In order to assess the effect of the fire loading on the structure, the team had to make several assumptions. The assumptions included the fire fuel load (i.e. the amount of fuel that entered the building at the time of impact), the ventilation factor, the size of the area in which the fuel was consumed and the amount of combustibles in the building. Based on the assumptions made, it was estimated that a maximum temperature close to 1,560F (850C) would have been reached about 30 minutes after the fire started.
The thermal analysis also considered the effect of elevated temperatures on the performance of the floor beams and supporting columns. Two different conditions were investigated. The first assumed that no damage or loss of concrete cover occurred to either the beams or columns. The second assumed that the impact damage to the beams and columns resulted in the complete loss of the concrete cover. With the cover removed the steel reinforcement would be directly exposed to fire and the load carrying capacity of the structural system could deteriorate more quickly.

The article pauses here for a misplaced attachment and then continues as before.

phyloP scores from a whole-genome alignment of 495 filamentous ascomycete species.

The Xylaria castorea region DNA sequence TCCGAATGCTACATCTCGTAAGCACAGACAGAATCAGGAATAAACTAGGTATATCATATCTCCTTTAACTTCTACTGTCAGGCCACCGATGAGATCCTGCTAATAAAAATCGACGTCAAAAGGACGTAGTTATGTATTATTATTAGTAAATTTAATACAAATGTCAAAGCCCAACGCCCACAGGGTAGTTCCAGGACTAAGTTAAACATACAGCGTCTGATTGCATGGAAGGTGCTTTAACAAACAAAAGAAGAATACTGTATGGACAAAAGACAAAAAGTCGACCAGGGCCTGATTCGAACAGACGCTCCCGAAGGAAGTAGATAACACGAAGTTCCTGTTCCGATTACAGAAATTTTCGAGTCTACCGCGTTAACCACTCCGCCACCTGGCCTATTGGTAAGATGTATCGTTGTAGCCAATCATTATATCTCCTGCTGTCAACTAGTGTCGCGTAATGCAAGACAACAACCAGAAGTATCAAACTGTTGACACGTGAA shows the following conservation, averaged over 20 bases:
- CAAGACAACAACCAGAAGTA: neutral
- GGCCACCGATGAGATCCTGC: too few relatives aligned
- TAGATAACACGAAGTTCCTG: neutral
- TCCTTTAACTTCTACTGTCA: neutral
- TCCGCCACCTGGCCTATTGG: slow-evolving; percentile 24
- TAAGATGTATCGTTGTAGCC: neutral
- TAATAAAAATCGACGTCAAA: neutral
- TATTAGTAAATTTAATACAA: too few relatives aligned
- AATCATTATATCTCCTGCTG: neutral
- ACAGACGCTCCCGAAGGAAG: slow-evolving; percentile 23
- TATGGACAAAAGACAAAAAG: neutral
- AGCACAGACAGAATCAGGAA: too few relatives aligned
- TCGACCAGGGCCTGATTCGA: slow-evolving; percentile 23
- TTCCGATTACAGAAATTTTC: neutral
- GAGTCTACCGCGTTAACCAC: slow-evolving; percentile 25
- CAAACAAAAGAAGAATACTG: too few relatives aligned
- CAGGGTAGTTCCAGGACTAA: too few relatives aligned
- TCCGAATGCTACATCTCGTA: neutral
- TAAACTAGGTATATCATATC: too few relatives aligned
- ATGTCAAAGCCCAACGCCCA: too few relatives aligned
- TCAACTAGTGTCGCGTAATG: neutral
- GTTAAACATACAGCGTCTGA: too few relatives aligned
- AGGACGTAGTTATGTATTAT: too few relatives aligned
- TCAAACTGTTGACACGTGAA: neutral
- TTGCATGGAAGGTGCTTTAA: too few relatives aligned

The analysis indicated that in the first condition with the cover intact, the time until the steel reinforcement reached the critical temperature of 932F (500C)– the impending yielding temperature of the reinforcement according to the Eurocode — varied from 100-130 minutes for the beams, and from 125-155 minutes for the columns. The range in time for each element depends on the time temperature curve that is used in the analysis. In the second condition with the cover removed, the time to reach the critical temperature reduced drastically to 12 to 20 minutes for the beams and 25 to 50 minutes for the columns. These reduced times correlate very closely to the actual time of collapse after the initiation of the fire.
Conclusions and recommendations
The building performance study team found through site investigations and analysis that the impact of the aircraft destroyed approximately 30 columns. They found that it had also severely impaired the load carrying capacity of approximately 20 additional columns at the first storey, as well as approximately six perimeter columns at the second storey.